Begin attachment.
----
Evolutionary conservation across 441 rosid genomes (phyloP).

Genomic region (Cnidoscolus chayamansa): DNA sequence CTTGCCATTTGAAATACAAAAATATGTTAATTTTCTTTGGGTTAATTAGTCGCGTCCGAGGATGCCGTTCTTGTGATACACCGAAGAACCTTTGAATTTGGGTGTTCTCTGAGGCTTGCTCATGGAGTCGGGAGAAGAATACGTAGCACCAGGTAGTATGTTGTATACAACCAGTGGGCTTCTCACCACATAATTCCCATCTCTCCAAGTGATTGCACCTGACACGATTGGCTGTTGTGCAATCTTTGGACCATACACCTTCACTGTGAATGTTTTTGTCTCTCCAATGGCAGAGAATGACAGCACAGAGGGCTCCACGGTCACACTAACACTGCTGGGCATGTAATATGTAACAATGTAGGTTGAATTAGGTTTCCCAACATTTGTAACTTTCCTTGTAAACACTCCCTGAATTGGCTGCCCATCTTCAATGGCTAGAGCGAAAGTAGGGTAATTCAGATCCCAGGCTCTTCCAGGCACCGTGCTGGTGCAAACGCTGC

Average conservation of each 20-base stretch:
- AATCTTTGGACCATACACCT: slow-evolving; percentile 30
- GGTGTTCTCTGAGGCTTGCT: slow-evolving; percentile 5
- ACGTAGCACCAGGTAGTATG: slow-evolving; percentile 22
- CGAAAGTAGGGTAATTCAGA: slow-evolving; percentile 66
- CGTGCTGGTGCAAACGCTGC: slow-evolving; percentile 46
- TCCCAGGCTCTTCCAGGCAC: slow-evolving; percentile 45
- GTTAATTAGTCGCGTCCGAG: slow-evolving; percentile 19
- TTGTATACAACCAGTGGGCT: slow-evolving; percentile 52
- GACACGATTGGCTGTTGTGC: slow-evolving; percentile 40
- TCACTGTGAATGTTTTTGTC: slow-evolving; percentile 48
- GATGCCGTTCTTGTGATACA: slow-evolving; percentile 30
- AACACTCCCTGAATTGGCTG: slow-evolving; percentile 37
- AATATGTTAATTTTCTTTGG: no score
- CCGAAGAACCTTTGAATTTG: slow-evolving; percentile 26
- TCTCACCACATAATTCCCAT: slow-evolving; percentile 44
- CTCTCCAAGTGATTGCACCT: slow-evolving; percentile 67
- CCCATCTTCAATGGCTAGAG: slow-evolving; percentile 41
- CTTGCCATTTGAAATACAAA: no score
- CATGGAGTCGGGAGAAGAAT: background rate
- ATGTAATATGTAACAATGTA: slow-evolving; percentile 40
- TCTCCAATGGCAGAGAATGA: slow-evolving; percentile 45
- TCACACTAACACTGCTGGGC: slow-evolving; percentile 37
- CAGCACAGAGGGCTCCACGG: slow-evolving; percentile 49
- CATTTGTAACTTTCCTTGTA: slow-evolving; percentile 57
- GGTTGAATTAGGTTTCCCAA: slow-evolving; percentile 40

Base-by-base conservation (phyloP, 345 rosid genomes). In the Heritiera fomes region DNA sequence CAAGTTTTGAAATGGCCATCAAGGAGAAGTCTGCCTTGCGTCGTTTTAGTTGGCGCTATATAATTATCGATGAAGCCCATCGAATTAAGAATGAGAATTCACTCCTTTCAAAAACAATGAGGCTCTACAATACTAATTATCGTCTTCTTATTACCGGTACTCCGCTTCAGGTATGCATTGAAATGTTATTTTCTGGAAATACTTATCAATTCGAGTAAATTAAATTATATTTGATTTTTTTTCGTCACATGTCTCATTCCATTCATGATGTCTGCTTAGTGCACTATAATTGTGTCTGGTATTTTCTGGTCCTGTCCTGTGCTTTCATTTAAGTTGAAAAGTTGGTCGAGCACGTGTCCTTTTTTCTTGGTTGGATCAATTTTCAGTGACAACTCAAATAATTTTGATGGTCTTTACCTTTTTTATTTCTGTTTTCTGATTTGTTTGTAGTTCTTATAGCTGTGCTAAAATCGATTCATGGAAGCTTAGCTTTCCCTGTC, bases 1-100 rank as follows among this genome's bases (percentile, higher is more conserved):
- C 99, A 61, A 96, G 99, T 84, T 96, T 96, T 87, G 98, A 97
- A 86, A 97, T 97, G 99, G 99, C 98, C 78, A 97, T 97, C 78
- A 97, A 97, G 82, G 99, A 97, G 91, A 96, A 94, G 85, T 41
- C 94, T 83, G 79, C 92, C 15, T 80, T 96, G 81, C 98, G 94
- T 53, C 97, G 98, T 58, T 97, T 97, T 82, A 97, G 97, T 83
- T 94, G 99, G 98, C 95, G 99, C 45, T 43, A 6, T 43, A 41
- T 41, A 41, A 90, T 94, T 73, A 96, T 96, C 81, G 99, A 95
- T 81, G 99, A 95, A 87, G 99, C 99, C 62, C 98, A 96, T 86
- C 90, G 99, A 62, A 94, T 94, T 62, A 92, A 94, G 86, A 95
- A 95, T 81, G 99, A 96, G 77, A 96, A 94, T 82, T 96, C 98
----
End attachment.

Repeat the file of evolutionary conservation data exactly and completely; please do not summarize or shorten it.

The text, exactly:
Evolutionary conservation across 441 rosid genomes (phyloP).

Genomic region (Cnidoscolus chayamansa): DNA sequence CTTGCCATTTGAAATACAAAAATATGTTAATTTTCTTTGGGTTAATTAGTCGCGTCCGAGGATGCCGTTCTTGTGATACACCGAAGAACCTTTGAATTTGGGTGTTCTCTGAGGCTTGCTCATGGAGTCGGGAGAAGAATACGTAGCACCAGGTAGTATGTTGTATACAACCAGTGGGCTTCTCACCACATAATTCCCATCTCTCCAAGTGATTGCACCTGACACGATTGGCTGTTGTGCAATCTTTGGACCATACACCTTCACTGTGAATGTTTTTGTCTCTCCAATGGCAGAGAATGACAGCACAGAGGGCTCCACGGTCACACTAACACTGCTGGGCATGTAATATGTAACAATGTAGGTTGAATTAGGTTTCCCAACATTTGTAACTTTCCTTGTAAACACTCCCTGAATTGGCTGCCCATCTTCAATGGCTAGAGCGAAAGTAGGGTAATTCAGATCCCAGGCTCTTCCAGGCACCGTGCTGGTGCAAACGCTGC

Average conservation of each 20-base stretch:
- AATCTTTGGACCATACACCT: slow-evolving; percentile 30
- GGTGTTCTCTGAGGCTTGCT: slow-evolving; percentile 5
- ACGTAGCACCAGGTAGTATG: slow-evolving; percentile 22
- CGAAAGTAGGGTAATTCAGA: slow-evolving; percentile 66
- CGTGCTGGTGCAAACGCTGC: slow-evolving; percentile 46
- TCCCAGGCTCTTCCAGGCAC: slow-evolving; percentile 45
- GTTAATTAGTCGCGTCCGAG: slow-evolving; percentile 19
- TTGTATACAACCAGTGGGCT: slow-evolving; percentile 52
- GACACGATTGGCTGTTGTGC: slow-evolving; percentile 40
- TCACTGTGAATGTTTTTGTC: slow-evolving; percentile 48
- GATGCCGTTCTTGTGATACA: slow-evolving; percentile 30
- AACACTCCCTGAATTGGCTG: slow-evolving; percentile 37
- AATATGTTAATTTTCTTTGG: no score
- CCGAAGAACCTTTGAATTTG: slow-evolving; percentile 26
- TCTCACCACATAATTCCCAT: slow-evolving; percentile 44
- CTCTCCAAGTGATTGCACCT: slow-evolving; percentile 67
- CCCATCTTCAATGGCTAGAG: slow-evolving; percentile 41
- CTTGCCATTTGAAATACAAA: no score
- CATGGAGTCGGGAGAAGAAT: background rate
- ATGTAATATGTAACAATGTA: slow-evolving; percentile 40
- TCTCCAATGGCAGAGAATGA: slow-evolving; percentile 45
- TCACACTAACACTGCTGGGC: slow-evolving; percentile 37
- CAGCACAGAGGGCTCCACGG: slow-evolving; percentile 49
- CATTTGTAACTTTCCTTGTA: slow-evolving; percentile 57
- GGTTGAATTAGGTTTCCCAA: slow-evolving; percentile 40

Base-by-base conservation (phyloP, 345 rosid genomes). In the Heritiera fomes region DNA sequence CAAGTTTTGAAATGGCCATCAAGGAGAAGTCTGCCTTGCGTCGTTTTAGTTGGCGCTATATAATTATCGATGAAGCCCATCGAATTAAGAATGAGAATTCACTCCTTTCAAAAACAATGAGGCTCTACAATACTAATTATCGTCTTCTTATTACCGGTACTCCGCTTCAGGTATGCATTGAAATGTTATTTTCTGGAAATACTTATCAATTCGAGTAAATTAAATTATATTTGATTTTTTTTCGTCACATGTCTCATTCCATTCATGATGTCTGCTTAGTGCACTATAATTGTGTCTGGTATTTTCTGGTCCTGTCCTGTGCTTTCATTTAAGTTGAAAAGTTGGTCGAGCACGTGTCCTTTTTTCTTGGTTGGATCAATTTTCAGTGACAACTCAAATAATTTTGATGGTCTTTACCTTTTTTATTTCTGTTTTCTGATTTGTTTGTAGTTCTTATAGCTGTGCTAAAATCGATTCATGGAAGCTTAGCTTTCCCTGTC, bases 1-100 rank as follows among this genome's bases (percentile, higher is more conserved):
- C 99, A 61, A 96, G 99, T 84, T 96, T 96, T 87, G 98, A 97
- A 86, A 97, T 97, G 99, G 99, C 98, C 78, A 97, T 97, C 78
- A 97, A 97, G 82, G 99, A 97, G 91, A 96, A 94, G 85, T 41
- C 94, T 83, G 79, C 92, C 15, T 80, T 96, G 81, C 98, G 94
- T 53, C 97, G 98, T 58, T 97, T 97, T 82, A 97, G 97, T 83
- T 94, G 99, G 98, C 95, G 99, C 45, T 43, A 6, T 43, A 41
- T 41, A 41, A 90, T 94, T 73, A 96, T 96, C 81, G 99, A 95
- T 81, G 99, A 95, A 87, G 99, C 99, C 62, C 98, A 96, T 86
- C 90, G 99, A 62, A 94, T 94, T 62, A 92, A 94, G 86, A 95
- A 95, T 81, G 99, A 96, G 77, A 96, A 94, T 82, T 96, C 98